Letters

Letters 8-18-2014

The Climate Clarified

Climate change isn’t an easy subject. A class I’m taking compared it to medicine in a way that was helpful for me: Climate scientists are like planetary physicians. Our understanding of medicine is incomplete, but what we know is useful...

Beware Non-Locally Grown

The article “Farm Fresh?” couldn’t be any more true than exactly stated. As an avid shopper at the local farm markets I want to know “exactly” what I am buying, from GMO free to organic or not organic, sprayed or not sprayed and with what...

Media Bias Must End

I wish to thank Joel Weberman for his letter “Seeking Balanced Israel Coverage.” The pro-Palestinian bias includes TV news coverage...

Proud of My President

The world is a mess. According to many conservative voices, it would not be in such a mess if Obama was not the president. I am finally understanding that the problem with our president is that he is too thoughtful, too rational, too realistic, too inclined to see things differently and change his mind, too compassionate to be the leader of a free world...

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Wild ideas for Northern Michigan: Doug McNabb

Anne Stanton - February 22nd, 2007
Doug McNabb comes off as a quiet, mild-mannered guy, but he certainly expresses his inner wildness in a home that suggests the veldts of Africa.
McNabb, a businessman who made his fortune in auto convention flooring, has found balance in his life with competitive horseback riding, safari trips, and starting a second family late in life with his wife, Mary.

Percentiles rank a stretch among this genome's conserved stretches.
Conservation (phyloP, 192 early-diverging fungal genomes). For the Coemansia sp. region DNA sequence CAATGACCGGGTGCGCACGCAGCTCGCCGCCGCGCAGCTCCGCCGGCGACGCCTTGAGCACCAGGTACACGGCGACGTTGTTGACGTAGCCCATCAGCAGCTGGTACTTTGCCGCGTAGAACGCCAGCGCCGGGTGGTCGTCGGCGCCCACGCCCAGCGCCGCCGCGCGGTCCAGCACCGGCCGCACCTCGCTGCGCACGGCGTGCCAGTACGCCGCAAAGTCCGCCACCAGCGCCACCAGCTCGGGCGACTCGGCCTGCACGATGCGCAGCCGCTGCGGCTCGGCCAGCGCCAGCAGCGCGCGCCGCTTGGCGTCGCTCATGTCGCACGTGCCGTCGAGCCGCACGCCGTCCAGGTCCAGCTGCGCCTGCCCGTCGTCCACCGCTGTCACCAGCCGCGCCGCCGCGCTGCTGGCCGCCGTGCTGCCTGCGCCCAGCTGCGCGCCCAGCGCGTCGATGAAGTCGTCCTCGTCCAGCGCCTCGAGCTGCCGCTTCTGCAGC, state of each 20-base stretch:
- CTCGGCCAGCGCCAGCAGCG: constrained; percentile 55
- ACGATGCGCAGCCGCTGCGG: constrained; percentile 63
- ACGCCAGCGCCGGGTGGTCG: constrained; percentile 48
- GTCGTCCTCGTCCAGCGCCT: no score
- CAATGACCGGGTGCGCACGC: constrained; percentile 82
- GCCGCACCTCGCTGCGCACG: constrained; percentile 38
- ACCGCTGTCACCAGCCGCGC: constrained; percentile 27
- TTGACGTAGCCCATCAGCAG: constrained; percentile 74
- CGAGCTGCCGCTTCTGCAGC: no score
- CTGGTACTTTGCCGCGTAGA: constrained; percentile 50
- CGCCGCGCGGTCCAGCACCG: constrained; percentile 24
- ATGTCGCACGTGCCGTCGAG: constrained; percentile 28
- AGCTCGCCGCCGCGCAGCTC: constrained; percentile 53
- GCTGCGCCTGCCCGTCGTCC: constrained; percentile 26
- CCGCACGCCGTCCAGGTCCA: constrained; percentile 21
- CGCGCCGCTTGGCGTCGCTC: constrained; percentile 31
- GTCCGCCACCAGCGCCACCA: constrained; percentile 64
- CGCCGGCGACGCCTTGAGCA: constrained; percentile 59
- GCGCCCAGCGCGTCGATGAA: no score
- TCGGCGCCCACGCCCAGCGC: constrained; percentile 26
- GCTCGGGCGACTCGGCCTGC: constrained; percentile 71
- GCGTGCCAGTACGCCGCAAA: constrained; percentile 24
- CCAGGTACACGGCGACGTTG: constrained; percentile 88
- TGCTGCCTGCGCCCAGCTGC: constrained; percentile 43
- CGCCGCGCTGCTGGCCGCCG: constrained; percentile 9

The family lives on the outskirts of Traverse City on 350 wooded acres where Doug and Mary keep a stable of horses, and the family enjoys a private lake. The house is a blend of Africa (trophies of a lion and cape buffalo) and backwoods Michigan (several saddles mounted on sawhorses
and handsome bunk beds constructed with rustic logs).
The first thing a visitor notices is the sweet whoosh of a 20-foot waterfall that flows over black granite subtly placed behind a stairway. And could this be? The water runs into a pond at the base of the stairway. It’s stocked with koi that the youngsters
feed at night.
McNabb said he saw a similar waterfall and pond in the lobby of a Chicago hotel and thought it was the perfect answer for the empty space behind his stairway.
Dennis Coburn, the general contractor for the house that was finished in November, said the 20-foot waterfall is too expensive for the vast majority of budgets, but a smaller six-foot waterfall and fish pond could be had for under $10,000. And the electricity to run it would cost only about $1 a day. Even existing homes could accommodate a waterfall and pond by using the existing empty space underneath the stairway.
Coburn, president of Dennis Coburn Construction, said he took a number of waterproofing precautions; putting a liner over the frame, mudding the wall, and waterproofing it again for good measure. The shape and surface of the waterfall is up to the homeowner—“It’s subject to your creativity. You could go with the granite as they did, or use ceramic tile.”
“It’s a pretty neat system, and it gives the home a totally different feel.”
Kind of wild, really.



 
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